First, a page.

I sat at a dining table at my first meditation retreat, surrounded by the silence of 50 other retreatants in the small dining hall. Our lunchtime rumination was to sense our food. To observe it- the colors, shapes, and textures of the eggplant, green beans, peppers, and tofu lodged in green curry like boulders on a seashore. To feel the weight of the spoon between my fingers as I raised it to my mouth. To smell the sweet odor of coconut milk and the clean, spicy tang of the curry, growing stronger as I brought the spoon towards my face. To feel the texture of each bite: wet, soft, crunchy, malleable. To taste each flavor as it passed over my tongue: sweet, salty, spicy, salty, fresh, green, sweet.
In this exercise of appreciating a meal like I had never taken the time to do before, I realized that no two bites are the same. The size, texture, and composition of ingredients always change slightly from bite to bite. The experience of the first bite, so anticipated, eliciting salivation and a surge of senses, is so far from the last bite, the bookend, the period on the sentence, arriving at a belly full or satisfied. Perhaps the last bite is dreaded, forced into a space that can hardly contain it. Or perhaps it is savored, as you scrape the last dregs of sauce from your plate with the clean edge of your spoon, wishing for just a few more bites to fill the space left inside or to satiate the cravings of the senses.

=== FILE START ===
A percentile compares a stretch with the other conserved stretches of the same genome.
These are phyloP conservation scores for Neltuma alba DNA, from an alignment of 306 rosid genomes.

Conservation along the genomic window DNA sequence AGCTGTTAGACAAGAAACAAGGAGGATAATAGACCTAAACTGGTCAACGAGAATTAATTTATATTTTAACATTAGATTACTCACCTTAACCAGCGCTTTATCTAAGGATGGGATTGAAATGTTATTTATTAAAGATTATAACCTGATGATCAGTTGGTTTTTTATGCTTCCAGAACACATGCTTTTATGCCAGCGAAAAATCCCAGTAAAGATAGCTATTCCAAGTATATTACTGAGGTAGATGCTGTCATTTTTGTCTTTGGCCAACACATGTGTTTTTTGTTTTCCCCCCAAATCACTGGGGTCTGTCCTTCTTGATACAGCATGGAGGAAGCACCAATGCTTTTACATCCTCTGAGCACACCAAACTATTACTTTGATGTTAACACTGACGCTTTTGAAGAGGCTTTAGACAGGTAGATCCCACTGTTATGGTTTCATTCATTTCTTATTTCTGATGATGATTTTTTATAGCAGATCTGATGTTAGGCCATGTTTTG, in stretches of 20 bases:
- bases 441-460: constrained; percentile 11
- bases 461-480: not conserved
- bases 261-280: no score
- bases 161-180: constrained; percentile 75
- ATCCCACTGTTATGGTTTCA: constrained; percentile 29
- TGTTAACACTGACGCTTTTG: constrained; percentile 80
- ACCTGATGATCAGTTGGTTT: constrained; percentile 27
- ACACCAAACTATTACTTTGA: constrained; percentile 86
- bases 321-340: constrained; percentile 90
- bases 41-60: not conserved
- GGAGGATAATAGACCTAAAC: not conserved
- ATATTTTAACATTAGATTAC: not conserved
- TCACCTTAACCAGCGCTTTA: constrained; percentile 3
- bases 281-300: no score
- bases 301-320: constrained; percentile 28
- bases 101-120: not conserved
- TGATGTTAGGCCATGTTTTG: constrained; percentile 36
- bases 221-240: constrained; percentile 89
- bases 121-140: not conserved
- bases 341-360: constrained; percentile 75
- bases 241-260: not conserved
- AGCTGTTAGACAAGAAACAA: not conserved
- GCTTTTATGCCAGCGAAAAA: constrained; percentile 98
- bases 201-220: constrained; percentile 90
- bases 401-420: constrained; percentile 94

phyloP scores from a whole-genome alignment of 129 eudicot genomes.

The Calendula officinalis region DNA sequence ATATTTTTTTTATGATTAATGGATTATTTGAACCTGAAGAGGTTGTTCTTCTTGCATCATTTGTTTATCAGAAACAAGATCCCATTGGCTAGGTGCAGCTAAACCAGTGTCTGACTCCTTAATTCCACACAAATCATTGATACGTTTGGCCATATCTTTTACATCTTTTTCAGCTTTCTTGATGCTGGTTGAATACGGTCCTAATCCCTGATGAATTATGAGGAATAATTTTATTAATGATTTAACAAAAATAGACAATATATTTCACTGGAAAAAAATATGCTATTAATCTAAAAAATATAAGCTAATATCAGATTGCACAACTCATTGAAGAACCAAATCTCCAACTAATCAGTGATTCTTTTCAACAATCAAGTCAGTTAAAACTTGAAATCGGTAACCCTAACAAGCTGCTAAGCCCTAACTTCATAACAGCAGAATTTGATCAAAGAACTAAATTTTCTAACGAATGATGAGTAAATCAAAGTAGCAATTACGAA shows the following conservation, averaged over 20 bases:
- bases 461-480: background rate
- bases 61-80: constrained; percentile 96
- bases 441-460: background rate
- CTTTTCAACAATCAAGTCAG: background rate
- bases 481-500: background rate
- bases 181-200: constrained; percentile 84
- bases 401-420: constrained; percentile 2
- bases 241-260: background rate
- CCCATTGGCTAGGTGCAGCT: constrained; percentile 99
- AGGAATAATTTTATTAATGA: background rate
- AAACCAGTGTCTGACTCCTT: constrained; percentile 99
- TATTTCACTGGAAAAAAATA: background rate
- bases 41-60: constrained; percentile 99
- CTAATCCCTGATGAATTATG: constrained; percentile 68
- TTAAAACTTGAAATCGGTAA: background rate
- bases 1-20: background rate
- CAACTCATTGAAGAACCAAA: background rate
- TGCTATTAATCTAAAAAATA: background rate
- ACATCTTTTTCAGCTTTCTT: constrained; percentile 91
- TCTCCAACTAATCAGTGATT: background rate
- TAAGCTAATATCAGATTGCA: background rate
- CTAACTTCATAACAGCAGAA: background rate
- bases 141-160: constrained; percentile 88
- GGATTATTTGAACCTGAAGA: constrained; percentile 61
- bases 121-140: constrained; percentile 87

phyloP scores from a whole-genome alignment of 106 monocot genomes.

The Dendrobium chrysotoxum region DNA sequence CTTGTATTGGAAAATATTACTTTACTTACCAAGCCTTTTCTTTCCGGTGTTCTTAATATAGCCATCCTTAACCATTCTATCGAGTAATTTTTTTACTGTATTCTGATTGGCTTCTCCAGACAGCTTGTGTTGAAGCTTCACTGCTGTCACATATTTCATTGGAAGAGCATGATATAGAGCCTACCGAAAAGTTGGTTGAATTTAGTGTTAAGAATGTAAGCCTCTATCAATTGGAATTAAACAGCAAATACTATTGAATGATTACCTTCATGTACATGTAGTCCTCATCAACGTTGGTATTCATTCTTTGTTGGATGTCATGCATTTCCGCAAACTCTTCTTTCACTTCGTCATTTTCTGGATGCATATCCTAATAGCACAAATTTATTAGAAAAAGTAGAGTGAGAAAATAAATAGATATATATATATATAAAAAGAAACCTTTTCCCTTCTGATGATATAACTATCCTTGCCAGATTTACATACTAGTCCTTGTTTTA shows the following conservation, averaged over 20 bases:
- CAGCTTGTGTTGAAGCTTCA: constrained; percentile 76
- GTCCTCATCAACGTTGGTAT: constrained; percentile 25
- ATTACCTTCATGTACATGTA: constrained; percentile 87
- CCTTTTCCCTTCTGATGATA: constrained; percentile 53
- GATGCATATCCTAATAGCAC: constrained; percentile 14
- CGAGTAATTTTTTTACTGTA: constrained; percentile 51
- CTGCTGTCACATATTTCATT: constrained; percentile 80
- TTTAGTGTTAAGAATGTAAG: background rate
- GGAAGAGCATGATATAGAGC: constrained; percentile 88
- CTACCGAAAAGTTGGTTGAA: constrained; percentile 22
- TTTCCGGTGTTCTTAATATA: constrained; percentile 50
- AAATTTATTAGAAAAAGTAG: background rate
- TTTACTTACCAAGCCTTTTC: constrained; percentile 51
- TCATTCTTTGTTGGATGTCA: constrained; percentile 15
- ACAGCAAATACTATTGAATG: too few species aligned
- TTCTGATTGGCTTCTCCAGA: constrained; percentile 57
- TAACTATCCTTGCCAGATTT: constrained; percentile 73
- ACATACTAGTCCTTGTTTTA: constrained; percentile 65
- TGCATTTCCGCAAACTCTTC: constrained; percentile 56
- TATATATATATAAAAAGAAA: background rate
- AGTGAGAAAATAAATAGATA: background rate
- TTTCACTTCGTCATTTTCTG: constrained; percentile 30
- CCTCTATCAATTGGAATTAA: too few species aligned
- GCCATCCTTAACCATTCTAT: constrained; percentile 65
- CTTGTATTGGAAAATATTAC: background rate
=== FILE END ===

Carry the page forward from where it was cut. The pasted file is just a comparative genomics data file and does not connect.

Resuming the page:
I’ve missed so much, rushing through meals, conversations, showers, and all the routine activities of my life. I’ve passed through the present carelessly on my way to the next destination.
This I believe.
But if I stop once in a while, to take stock of my surroundings and experiences, I realize how full life is, how rich, how much pleasure there is in one bite of food, one glance at the leaves changing colors on the walk home, the sound of cars passing on the street below my window, the feel of a favorite chair welcoming me into its soft embrace as I slowly sink into the pillows, and the smell of rain on the pavement rising to meet me like a faithful companion at the doorstep of my life.
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